Introduction: Recruitment and nodule management are critical issues of lung cancer screening with low-dose computed tomography (LDCT). We report subjects' compliance and results of LDCT screening and management protocol in the active arm of the ITALUNG trial.
Methods: Three thousand two hundred six smokers or former smokers invited by mail were randomized to receive four annual LDCT (n = 1613) or usual care (n = 1593). Management protocol included follow-up LDCT, 2-[18F]fluoro-2-deoxy-D glucose positron emission tomography (FDG-PET), and CT-guided fine-needle aspiration biopsy (FNAB).
Results: One thousand four hundred six subjects (87%) underwent baseline LDCT, and 1263 (79%) completed four screening rounds. LDCT was positive in 30.3% of the subjects at baseline and 15.8% subsequently. Twenty-one lung tumors in 20 subjects (1.5% detection) were found at baseline, and 20 lung tumors in 18 subjects (0.5% detection) in subsequent screening rounds. Ten of 18 prevalent (55%) and 13 of 17 incident (76%) non-small-cell cancers were in stage I. Interval growth enabled diagnosis of lung cancer in 16 subjects (42%), but at least one follow-up LDCT was obtained in 741 subjects (52.7%) over the screening period. FDG-PET obtained in 6.5% of subjects had 84% sensitivity and 90% specificity for malignant lesions. FNAB obtained in 2.4% of subjects showed 90% sensitivity and 88% specificity. Positivity of both FDG-PET and FNAB invariably predicted malignancy. Surgery for benign lesions was performed on four subjects (10% of procedures) but followed protocol violations on three subjects.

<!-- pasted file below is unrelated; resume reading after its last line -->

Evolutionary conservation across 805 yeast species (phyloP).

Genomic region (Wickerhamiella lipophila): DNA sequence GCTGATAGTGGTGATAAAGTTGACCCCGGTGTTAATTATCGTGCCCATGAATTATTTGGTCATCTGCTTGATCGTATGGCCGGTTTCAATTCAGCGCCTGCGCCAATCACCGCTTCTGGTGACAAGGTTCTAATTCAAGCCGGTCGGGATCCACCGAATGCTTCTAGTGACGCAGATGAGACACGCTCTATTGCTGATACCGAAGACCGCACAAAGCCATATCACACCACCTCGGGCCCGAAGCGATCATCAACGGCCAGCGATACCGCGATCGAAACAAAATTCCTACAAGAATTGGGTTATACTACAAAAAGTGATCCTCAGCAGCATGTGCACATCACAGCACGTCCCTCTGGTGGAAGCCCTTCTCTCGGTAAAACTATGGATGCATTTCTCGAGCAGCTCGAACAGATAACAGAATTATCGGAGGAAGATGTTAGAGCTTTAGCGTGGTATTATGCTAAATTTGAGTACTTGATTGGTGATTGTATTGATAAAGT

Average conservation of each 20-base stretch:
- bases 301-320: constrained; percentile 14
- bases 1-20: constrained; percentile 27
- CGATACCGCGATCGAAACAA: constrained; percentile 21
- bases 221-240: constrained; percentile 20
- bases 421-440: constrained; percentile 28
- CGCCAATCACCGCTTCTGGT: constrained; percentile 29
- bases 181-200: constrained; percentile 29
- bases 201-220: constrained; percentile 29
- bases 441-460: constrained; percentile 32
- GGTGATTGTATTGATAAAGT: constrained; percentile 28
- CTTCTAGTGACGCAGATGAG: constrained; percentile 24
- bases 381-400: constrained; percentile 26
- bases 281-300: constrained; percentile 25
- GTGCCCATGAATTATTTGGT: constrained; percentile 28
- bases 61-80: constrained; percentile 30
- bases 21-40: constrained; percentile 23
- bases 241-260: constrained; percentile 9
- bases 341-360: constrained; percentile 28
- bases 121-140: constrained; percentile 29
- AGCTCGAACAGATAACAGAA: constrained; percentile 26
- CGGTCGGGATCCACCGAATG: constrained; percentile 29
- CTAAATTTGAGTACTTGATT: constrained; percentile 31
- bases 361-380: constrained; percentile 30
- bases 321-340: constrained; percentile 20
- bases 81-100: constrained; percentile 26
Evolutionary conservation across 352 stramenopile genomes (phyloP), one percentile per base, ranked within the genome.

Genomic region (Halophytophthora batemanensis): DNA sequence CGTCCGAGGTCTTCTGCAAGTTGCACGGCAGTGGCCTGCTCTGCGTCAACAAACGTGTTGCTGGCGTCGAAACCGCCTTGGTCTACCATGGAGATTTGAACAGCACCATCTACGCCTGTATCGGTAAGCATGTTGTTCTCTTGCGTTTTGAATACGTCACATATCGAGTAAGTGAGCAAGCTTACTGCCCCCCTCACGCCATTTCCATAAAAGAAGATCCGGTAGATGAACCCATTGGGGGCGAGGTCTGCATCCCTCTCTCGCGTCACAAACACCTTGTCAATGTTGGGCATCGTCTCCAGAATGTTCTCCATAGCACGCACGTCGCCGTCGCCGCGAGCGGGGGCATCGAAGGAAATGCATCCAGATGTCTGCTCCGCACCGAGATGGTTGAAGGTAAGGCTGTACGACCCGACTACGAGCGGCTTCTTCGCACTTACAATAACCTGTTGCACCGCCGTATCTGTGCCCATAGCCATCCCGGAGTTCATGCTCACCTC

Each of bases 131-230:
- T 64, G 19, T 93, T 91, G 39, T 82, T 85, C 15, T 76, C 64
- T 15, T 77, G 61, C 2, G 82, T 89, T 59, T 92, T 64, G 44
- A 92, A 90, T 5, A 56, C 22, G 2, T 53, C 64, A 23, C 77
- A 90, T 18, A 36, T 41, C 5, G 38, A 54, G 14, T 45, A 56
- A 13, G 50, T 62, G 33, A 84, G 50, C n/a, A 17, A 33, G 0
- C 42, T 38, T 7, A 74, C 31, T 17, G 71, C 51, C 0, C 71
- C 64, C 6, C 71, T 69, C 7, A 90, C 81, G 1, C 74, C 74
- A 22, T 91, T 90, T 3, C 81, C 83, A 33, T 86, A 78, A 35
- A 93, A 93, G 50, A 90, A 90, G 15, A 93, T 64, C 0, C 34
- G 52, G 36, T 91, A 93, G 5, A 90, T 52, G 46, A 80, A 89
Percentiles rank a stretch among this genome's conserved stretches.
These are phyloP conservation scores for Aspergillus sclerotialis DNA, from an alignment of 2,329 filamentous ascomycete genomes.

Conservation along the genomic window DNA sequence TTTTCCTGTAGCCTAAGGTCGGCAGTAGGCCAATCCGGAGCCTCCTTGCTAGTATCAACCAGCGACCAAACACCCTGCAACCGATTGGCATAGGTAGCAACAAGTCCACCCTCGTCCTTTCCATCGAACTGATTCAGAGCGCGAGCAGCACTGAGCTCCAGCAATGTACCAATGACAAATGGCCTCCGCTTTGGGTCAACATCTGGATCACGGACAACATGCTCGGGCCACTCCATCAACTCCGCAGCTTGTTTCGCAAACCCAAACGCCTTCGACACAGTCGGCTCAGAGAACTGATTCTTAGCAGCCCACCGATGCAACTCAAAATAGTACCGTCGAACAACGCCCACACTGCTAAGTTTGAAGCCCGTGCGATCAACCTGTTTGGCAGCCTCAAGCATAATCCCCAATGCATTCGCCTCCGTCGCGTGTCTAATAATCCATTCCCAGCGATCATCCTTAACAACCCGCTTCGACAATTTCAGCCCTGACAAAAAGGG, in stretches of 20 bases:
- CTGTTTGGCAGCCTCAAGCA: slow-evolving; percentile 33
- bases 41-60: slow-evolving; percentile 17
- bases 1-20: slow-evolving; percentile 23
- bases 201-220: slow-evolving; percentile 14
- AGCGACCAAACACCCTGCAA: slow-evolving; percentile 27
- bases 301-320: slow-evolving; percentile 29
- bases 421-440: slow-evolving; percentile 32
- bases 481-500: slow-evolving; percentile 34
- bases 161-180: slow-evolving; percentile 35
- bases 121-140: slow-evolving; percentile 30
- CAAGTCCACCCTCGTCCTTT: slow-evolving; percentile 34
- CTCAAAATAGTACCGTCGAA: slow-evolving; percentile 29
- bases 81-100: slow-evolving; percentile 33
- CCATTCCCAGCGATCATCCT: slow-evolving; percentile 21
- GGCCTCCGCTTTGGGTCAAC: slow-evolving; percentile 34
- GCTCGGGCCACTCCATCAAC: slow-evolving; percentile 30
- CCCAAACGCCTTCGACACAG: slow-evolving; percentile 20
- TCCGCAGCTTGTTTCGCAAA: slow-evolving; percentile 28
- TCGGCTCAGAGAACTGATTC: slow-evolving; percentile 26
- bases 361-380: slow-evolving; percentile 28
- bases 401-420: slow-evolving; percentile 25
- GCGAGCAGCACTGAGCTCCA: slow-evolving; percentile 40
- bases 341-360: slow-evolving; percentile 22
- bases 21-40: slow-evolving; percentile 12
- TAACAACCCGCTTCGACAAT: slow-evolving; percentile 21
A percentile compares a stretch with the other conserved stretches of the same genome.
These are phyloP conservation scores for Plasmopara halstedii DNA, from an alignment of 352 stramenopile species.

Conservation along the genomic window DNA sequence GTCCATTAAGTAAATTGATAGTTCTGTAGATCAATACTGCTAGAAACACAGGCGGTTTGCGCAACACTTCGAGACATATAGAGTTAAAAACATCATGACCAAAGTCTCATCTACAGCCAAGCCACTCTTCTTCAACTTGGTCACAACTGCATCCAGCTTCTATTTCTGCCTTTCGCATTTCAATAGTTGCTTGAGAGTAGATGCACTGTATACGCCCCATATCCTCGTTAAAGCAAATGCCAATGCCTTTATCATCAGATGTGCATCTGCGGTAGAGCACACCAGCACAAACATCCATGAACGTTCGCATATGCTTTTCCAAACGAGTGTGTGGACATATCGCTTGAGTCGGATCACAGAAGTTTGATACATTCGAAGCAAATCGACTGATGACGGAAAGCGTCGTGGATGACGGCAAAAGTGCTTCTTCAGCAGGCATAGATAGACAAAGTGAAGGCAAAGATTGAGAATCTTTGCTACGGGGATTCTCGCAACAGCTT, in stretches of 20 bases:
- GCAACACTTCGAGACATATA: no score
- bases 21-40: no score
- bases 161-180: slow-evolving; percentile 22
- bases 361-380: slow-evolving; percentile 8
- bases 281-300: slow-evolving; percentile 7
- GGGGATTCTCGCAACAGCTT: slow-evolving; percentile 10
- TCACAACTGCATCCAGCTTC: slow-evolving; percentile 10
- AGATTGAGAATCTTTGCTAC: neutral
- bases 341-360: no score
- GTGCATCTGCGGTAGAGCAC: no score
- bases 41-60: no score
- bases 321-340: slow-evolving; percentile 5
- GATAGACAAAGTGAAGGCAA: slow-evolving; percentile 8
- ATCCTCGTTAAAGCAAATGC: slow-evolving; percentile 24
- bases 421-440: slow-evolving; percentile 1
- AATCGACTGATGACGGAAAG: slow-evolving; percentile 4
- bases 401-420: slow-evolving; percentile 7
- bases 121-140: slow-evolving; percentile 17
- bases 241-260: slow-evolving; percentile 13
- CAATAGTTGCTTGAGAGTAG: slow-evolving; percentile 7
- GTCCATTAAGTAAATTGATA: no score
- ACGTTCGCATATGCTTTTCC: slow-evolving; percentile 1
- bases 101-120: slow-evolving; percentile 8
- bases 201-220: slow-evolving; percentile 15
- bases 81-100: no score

Conclusions: High-risk subjects recruited by mail who entered LDCT screening showed a high and stable compliance. Efficacy of screening is, however, weakened by low detection rate and specificity. Adhesion to management protocol might lessen surgery for benign lesions.